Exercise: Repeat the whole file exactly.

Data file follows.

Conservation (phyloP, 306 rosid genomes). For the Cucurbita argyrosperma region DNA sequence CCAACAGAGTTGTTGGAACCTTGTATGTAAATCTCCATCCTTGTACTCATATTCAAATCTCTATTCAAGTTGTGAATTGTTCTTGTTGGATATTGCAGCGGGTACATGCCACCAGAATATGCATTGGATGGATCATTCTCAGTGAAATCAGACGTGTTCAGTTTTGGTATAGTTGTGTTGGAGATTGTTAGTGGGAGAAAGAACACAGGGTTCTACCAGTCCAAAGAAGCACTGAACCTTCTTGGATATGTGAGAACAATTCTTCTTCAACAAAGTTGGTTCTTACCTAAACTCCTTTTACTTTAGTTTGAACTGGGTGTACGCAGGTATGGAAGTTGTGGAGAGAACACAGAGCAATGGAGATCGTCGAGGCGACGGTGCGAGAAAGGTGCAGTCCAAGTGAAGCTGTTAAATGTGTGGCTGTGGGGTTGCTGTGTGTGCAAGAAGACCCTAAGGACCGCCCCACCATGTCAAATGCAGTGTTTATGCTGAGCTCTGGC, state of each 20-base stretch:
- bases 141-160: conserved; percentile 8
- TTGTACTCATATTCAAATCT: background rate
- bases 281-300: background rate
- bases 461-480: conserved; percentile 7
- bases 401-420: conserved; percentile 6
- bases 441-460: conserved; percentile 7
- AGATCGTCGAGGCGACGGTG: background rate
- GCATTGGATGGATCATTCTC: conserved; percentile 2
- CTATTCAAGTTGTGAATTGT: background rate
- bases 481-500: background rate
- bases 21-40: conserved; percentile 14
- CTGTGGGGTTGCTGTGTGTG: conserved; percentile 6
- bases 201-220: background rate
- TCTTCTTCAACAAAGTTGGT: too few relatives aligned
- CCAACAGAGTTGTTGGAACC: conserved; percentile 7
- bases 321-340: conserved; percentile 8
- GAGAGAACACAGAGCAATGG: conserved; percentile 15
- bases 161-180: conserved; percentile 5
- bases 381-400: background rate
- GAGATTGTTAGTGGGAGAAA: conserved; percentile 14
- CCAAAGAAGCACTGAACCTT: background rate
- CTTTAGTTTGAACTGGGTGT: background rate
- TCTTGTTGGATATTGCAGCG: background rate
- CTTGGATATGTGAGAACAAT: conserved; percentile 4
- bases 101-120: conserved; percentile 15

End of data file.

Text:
Conservation (phyloP, 306 rosid genomes). For the Cucurbita argyrosperma region DNA sequence CCAACAGAGTTGTTGGAACCTTGTATGTAAATCTCCATCCTTGTACTCATATTCAAATCTCTATTCAAGTTGTGAATTGTTCTTGTTGGATATTGCAGCGGGTACATGCCACCAGAATATGCATTGGATGGATCATTCTCAGTGAAATCAGACGTGTTCAGTTTTGGTATAGTTGTGTTGGAGATTGTTAGTGGGAGAAAGAACACAGGGTTCTACCAGTCCAAAGAAGCACTGAACCTTCTTGGATATGTGAGAACAATTCTTCTTCAACAAAGTTGGTTCTTACCTAAACTCCTTTTACTTTAGTTTGAACTGGGTGTACGCAGGTATGGAAGTTGTGGAGAGAACACAGAGCAATGGAGATCGTCGAGGCGACGGTGCGAGAAAGGTGCAGTCCAAGTGAAGCTGTTAAATGTGTGGCTGTGGGGTTGCTGTGTGTGCAAGAAGACCCTAAGGACCGCCCCACCATGTCAAATGCAGTGTTTATGCTGAGCTCTGGC, state of each 20-base stretch:
- bases 141-160: conserved; percentile 8
- TTGTACTCATATTCAAATCT: background rate
- bases 281-300: background rate
- bases 461-480: conserved; percentile 7
- bases 401-420: conserved; percentile 6
- bases 441-460: conserved; percentile 7
- AGATCGTCGAGGCGACGGTG: background rate
- GCATTGGATGGATCATTCTC: conserved; percentile 2
- CTATTCAAGTTGTGAATTGT: background rate
- bases 481-500: background rate
- bases 21-40: conserved; percentile 14
- CTGTGGGGTTGCTGTGTGTG: conserved; percentile 6
- bases 201-220: background rate
- TCTTCTTCAACAAAGTTGGT: too few relatives aligned
- CCAACAGAGTTGTTGGAACC: conserved; percentile 7
- bases 321-340: conserved; percentile 8
- GAGAGAACACAGAGCAATGG: conserved; percentile 15
- bases 161-180: conserved; percentile 5
- bases 381-400: background rate
- GAGATTGTTAGTGGGAGAAA: conserved; percentile 14
- CCAAAGAAGCACTGAACCTT: background rate
- CTTTAGTTTGAACTGGGTGT: background rate
- TCTTGTTGGATATTGCAGCG: background rate
- CTTGGATATGTGAGAACAAT: conserved; percentile 4
- bases 101-120: conserved; percentile 15